A strange disorder has been growing over the past several decades involving pets. I grew up on a farm and both my parents insisted on treating animals with kindness and respect for their animal-ness. Respect for their animal-ness meant that each animal had an essence: doggeyness, or cat tendencies or cow behaviors. We did NOT manufacture the illusion that they were humans, our children, or extended family members. Do you see that that is selfish, delusional and disrespectful of what they actually are?
Yet this delusion is growing, perhaps due to a breakdown in family structures. The pet becomes a substitute child. I can name some dogs, cats and a few horses that I have loved. They were affectionate, or noble or even funny. But they were not humans, and that’s perfectly O.K.
Here’s an example: My elderly friend Shelly had an obese chihuahua, Lady. She spent a fortune running Lady to the vet every time she burped. She spent a fortune to get the dog’s nails done and her coat groomed and scented. Lady stood by the fridge and yapped when she wanted ice cream, which had to be high quality ice cream. Shelly hopped up and waited on the little, spoiled fatty. One afternoon, Shelly was upset.
“I don’t know what to do with her!” she exclaimed.
“What’s wrong?” I asked. I liked Lady O.K. and knew Shelly was lonely.
“I just got back from getting her shampooed and she ran out to the road and rolled in a dead possum.”
“Bet she enjoyed that.”
“Dead possum smells good to a dog. She did that because she’s a dog, Shelly, and dogs like to do that.”
“She’s not a dog! She’s my baby and I’m her mama.”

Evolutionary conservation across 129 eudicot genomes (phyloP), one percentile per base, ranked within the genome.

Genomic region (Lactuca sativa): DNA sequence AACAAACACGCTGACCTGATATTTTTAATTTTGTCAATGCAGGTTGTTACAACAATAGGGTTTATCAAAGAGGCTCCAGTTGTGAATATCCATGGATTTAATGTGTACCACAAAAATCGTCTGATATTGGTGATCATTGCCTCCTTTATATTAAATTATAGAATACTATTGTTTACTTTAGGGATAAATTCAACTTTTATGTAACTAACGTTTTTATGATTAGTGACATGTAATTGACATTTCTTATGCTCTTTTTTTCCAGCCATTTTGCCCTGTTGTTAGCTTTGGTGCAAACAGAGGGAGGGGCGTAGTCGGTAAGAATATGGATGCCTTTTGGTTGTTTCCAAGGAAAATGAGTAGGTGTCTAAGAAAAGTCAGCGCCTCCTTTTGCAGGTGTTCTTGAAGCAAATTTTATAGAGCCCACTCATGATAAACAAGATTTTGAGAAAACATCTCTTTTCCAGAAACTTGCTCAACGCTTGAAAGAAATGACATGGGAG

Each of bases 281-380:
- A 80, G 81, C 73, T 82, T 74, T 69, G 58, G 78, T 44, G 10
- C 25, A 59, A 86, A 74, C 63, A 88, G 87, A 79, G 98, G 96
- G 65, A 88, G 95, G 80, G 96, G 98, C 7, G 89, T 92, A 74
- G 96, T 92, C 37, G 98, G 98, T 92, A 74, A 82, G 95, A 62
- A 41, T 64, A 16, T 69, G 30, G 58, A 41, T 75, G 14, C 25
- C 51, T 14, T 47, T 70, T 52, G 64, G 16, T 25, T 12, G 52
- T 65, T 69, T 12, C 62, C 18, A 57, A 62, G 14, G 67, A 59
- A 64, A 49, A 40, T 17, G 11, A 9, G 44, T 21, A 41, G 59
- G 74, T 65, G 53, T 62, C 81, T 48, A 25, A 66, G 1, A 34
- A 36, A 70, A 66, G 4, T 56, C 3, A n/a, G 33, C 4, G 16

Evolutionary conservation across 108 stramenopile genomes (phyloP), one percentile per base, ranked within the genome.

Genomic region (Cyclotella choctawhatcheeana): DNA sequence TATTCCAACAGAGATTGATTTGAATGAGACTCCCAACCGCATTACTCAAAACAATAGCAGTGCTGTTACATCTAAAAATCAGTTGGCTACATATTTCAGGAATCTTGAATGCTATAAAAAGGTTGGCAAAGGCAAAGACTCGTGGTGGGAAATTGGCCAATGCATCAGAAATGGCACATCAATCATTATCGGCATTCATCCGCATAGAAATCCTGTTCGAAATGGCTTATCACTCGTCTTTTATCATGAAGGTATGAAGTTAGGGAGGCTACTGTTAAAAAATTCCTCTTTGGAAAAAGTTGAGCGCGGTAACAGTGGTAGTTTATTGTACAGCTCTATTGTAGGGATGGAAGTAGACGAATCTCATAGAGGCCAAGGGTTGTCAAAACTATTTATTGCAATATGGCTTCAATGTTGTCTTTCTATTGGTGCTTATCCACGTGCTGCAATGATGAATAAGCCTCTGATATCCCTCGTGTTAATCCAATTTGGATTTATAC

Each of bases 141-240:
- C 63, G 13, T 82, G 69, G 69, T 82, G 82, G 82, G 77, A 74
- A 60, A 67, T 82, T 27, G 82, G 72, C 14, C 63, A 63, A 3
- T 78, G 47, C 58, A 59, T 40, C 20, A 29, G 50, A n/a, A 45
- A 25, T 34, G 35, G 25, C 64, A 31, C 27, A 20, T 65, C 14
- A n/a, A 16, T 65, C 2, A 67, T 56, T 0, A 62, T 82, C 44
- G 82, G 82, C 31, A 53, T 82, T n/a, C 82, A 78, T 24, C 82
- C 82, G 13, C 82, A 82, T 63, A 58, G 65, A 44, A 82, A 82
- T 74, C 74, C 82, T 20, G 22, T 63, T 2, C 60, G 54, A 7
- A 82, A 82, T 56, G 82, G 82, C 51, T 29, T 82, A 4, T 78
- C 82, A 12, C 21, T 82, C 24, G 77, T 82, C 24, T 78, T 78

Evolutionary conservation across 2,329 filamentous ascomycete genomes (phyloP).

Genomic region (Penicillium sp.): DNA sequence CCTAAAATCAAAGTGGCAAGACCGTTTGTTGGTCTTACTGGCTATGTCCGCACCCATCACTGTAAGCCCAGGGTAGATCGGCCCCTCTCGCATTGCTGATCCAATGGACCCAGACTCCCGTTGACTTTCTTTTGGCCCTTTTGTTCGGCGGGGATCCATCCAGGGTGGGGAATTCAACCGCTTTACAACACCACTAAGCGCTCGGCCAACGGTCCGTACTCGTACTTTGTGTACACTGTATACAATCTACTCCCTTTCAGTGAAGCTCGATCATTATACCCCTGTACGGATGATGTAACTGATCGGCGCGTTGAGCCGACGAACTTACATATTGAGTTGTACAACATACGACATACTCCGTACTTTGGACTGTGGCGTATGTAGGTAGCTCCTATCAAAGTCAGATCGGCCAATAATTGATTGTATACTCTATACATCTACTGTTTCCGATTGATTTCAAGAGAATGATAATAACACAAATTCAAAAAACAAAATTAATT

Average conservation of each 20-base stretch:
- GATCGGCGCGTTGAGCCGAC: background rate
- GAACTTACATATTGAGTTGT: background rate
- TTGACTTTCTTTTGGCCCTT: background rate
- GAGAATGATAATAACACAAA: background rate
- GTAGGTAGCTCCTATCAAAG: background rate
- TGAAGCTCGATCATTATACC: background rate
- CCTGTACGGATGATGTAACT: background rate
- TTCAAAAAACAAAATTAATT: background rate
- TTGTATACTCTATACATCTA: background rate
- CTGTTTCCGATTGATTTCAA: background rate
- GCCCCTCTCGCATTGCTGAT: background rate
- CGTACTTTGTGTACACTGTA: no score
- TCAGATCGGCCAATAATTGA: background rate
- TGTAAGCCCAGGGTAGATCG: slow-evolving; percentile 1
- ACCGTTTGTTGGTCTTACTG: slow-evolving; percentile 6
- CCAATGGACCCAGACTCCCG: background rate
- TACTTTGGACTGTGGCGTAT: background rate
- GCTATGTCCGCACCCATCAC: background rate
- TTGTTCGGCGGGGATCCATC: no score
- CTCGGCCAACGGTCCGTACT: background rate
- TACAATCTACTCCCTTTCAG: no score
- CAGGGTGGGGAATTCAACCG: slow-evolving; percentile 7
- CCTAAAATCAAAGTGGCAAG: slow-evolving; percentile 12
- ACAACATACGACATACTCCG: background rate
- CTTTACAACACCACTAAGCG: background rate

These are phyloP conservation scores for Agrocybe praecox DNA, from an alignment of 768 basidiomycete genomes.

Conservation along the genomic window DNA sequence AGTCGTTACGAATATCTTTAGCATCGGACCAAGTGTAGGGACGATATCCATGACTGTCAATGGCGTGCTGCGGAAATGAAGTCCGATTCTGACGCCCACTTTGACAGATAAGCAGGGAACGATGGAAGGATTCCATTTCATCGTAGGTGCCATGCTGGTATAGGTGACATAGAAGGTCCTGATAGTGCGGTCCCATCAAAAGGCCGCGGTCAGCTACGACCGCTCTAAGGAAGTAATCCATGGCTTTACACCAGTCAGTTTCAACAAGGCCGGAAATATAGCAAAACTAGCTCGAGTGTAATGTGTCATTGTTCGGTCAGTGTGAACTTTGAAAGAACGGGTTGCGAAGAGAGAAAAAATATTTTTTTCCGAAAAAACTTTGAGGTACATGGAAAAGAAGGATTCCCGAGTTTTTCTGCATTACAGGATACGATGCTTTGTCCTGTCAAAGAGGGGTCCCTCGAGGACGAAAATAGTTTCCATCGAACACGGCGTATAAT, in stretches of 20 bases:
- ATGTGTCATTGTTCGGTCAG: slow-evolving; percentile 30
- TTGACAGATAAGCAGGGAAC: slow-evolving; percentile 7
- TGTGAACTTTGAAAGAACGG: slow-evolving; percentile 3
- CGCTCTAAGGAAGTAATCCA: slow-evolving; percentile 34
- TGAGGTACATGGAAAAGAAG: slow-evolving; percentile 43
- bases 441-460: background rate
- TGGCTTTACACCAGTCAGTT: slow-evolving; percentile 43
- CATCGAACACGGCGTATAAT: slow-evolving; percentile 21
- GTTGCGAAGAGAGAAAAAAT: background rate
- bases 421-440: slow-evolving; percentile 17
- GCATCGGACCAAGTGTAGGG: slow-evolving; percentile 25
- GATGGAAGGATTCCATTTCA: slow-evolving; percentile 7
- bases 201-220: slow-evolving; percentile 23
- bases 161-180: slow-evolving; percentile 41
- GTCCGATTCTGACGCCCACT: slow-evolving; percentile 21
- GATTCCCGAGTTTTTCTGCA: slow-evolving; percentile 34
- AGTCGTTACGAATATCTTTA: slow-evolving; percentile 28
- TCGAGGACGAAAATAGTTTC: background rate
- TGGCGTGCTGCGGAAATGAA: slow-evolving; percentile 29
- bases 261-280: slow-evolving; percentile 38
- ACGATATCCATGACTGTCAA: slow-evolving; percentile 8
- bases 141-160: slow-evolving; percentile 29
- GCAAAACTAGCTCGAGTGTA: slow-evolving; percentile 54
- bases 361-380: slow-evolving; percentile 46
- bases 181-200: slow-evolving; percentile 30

Now other than this disorder, Shelly was a perfectly rational woman. I mentioned that overfeeding Lady might shorten her life, but Shelly said at least Lady would die happy. She said she had no choice; Lady stood demanding ice cream, what else could she do but obey?
A friend here recently lost her husband. Obviously, I sympathized and did what I could to help. I waited for her to grieve, when she would need a listening ear. But she did not grieve. Instead she got her daughter’s neurotic lap dog and began waiting on it hand and paw. “Ooh mama’s widdu baby, do you want a blanket? Do you want a treat? Are you comfy?” The dog is a mean little bastard, but he serves a purpose in her life-he staves off the grieving process.
But grieving is necessary for healing, like surgery is necessary if your appendix goes bad. It will hurt, but then you’ll be well…scarred but whole. My friend is now in the hospital with diverticulitis. Dogs like to roll in road kill; your cat will eat your corpse if you die in the house and lay undiscovered for days. Don’t hold that against them; it’s part of what they are.
My cat lady friend who compulsively feeds the feral cats, says she cannot bear to watch reports of cat abuse. “Yeah,” I said, “I can’t bear the shows of starving children.” Oh that doesn’t bother me,” she replied, waving her hand dismissively.
To love anyone, you must love WHAT THEY ARE and not create a fantasy being, like the perfect woman or an animal that is (NOT) your baby.